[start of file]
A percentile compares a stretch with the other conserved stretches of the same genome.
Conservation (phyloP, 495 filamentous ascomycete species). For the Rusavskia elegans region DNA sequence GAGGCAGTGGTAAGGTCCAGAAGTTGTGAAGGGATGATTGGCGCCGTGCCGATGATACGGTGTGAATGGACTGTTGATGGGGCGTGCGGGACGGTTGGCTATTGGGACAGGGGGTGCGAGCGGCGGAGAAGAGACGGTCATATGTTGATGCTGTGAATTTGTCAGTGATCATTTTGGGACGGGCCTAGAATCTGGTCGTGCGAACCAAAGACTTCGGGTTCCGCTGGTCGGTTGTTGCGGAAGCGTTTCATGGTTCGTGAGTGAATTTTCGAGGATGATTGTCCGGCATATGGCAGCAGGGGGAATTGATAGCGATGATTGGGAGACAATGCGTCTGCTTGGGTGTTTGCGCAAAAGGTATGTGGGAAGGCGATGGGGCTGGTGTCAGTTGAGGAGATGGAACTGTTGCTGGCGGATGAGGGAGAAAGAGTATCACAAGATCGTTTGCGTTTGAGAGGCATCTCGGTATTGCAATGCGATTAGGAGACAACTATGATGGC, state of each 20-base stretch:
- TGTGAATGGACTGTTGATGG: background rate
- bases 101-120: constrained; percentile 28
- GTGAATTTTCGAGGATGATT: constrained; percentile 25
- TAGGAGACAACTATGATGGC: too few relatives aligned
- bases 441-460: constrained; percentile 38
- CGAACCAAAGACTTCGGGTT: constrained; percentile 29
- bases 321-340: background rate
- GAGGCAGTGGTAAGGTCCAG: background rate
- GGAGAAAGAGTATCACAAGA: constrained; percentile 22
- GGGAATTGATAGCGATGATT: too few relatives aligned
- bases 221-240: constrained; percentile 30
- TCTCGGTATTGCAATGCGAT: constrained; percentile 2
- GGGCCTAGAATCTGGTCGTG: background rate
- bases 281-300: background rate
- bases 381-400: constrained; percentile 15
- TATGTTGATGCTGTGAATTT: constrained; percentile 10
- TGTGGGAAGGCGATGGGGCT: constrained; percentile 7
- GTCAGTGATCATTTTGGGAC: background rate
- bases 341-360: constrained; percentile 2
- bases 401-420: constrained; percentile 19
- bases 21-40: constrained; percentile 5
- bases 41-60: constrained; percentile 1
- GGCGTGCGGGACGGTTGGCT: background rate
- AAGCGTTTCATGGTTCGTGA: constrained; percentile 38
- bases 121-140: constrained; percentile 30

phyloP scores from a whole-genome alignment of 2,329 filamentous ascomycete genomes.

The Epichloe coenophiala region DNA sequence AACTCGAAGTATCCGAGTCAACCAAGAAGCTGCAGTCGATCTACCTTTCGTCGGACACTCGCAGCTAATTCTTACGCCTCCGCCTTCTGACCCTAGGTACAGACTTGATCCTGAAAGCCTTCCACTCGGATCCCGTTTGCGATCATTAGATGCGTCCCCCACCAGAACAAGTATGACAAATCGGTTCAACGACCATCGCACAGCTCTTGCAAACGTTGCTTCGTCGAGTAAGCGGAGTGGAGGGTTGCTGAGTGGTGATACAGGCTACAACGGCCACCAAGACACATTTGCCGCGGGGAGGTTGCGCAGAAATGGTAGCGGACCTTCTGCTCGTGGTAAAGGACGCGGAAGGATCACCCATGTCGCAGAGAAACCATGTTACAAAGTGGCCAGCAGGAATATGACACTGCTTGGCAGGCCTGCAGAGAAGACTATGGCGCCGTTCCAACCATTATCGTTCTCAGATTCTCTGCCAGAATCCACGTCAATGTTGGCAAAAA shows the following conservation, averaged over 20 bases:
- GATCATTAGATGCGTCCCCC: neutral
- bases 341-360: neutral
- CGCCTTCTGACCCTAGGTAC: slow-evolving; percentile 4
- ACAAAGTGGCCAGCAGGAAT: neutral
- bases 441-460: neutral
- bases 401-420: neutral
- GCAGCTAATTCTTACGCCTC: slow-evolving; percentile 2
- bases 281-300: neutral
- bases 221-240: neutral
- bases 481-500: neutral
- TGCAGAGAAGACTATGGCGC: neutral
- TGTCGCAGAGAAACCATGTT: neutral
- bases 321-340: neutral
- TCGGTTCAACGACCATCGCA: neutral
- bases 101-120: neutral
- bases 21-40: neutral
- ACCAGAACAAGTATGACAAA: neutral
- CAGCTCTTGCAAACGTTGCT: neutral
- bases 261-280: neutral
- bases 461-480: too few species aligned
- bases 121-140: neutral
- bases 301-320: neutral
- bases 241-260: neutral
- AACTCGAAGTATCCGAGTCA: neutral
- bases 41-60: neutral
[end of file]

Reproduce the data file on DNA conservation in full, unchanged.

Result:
A percentile compares a stretch with the other conserved stretches of the same genome.
Conservation (phyloP, 495 filamentous ascomycete species). For the Rusavskia elegans region DNA sequence GAGGCAGTGGTAAGGTCCAGAAGTTGTGAAGGGATGATTGGCGCCGTGCCGATGATACGGTGTGAATGGACTGTTGATGGGGCGTGCGGGACGGTTGGCTATTGGGACAGGGGGTGCGAGCGGCGGAGAAGAGACGGTCATATGTTGATGCTGTGAATTTGTCAGTGATCATTTTGGGACGGGCCTAGAATCTGGTCGTGCGAACCAAAGACTTCGGGTTCCGCTGGTCGGTTGTTGCGGAAGCGTTTCATGGTTCGTGAGTGAATTTTCGAGGATGATTGTCCGGCATATGGCAGCAGGGGGAATTGATAGCGATGATTGGGAGACAATGCGTCTGCTTGGGTGTTTGCGCAAAAGGTATGTGGGAAGGCGATGGGGCTGGTGTCAGTTGAGGAGATGGAACTGTTGCTGGCGGATGAGGGAGAAAGAGTATCACAAGATCGTTTGCGTTTGAGAGGCATCTCGGTATTGCAATGCGATTAGGAGACAACTATGATGGC, state of each 20-base stretch:
- TGTGAATGGACTGTTGATGG: background rate
- bases 101-120: constrained; percentile 28
- GTGAATTTTCGAGGATGATT: constrained; percentile 25
- TAGGAGACAACTATGATGGC: too few relatives aligned
- bases 441-460: constrained; percentile 38
- CGAACCAAAGACTTCGGGTT: constrained; percentile 29
- bases 321-340: background rate
- GAGGCAGTGGTAAGGTCCAG: background rate
- GGAGAAAGAGTATCACAAGA: constrained; percentile 22
- GGGAATTGATAGCGATGATT: too few relatives aligned
- bases 221-240: constrained; percentile 30
- TCTCGGTATTGCAATGCGAT: constrained; percentile 2
- GGGCCTAGAATCTGGTCGTG: background rate
- bases 281-300: background rate
- bases 381-400: constrained; percentile 15
- TATGTTGATGCTGTGAATTT: constrained; percentile 10
- TGTGGGAAGGCGATGGGGCT: constrained; percentile 7
- GTCAGTGATCATTTTGGGAC: background rate
- bases 341-360: constrained; percentile 2
- bases 401-420: constrained; percentile 19
- bases 21-40: constrained; percentile 5
- bases 41-60: constrained; percentile 1
- GGCGTGCGGGACGGTTGGCT: background rate
- AAGCGTTTCATGGTTCGTGA: constrained; percentile 38
- bases 121-140: constrained; percentile 30

phyloP scores from a whole-genome alignment of 2,329 filamentous ascomycete genomes.

The Epichloe coenophiala region DNA sequence AACTCGAAGTATCCGAGTCAACCAAGAAGCTGCAGTCGATCTACCTTTCGTCGGACACTCGCAGCTAATTCTTACGCCTCCGCCTTCTGACCCTAGGTACAGACTTGATCCTGAAAGCCTTCCACTCGGATCCCGTTTGCGATCATTAGATGCGTCCCCCACCAGAACAAGTATGACAAATCGGTTCAACGACCATCGCACAGCTCTTGCAAACGTTGCTTCGTCGAGTAAGCGGAGTGGAGGGTTGCTGAGTGGTGATACAGGCTACAACGGCCACCAAGACACATTTGCCGCGGGGAGGTTGCGCAGAAATGGTAGCGGACCTTCTGCTCGTGGTAAAGGACGCGGAAGGATCACCCATGTCGCAGAGAAACCATGTTACAAAGTGGCCAGCAGGAATATGACACTGCTTGGCAGGCCTGCAGAGAAGACTATGGCGCCGTTCCAACCATTATCGTTCTCAGATTCTCTGCCAGAATCCACGTCAATGTTGGCAAAAA shows the following conservation, averaged over 20 bases:
- GATCATTAGATGCGTCCCCC: neutral
- bases 341-360: neutral
- CGCCTTCTGACCCTAGGTAC: slow-evolving; percentile 4
- ACAAAGTGGCCAGCAGGAAT: neutral
- bases 441-460: neutral
- bases 401-420: neutral
- GCAGCTAATTCTTACGCCTC: slow-evolving; percentile 2
- bases 281-300: neutral
- bases 221-240: neutral
- bases 481-500: neutral
- TGCAGAGAAGACTATGGCGC: neutral
- TGTCGCAGAGAAACCATGTT: neutral
- bases 321-340: neutral
- TCGGTTCAACGACCATCGCA: neutral
- bases 101-120: neutral
- bases 21-40: neutral
- ACCAGAACAAGTATGACAAA: neutral
- CAGCTCTTGCAAACGTTGCT: neutral
- bases 261-280: neutral
- bases 461-480: too few species aligned
- bases 121-140: neutral
- bases 301-320: neutral
- bases 241-260: neutral
- AACTCGAAGTATCCGAGTCA: neutral
- bases 41-60: neutral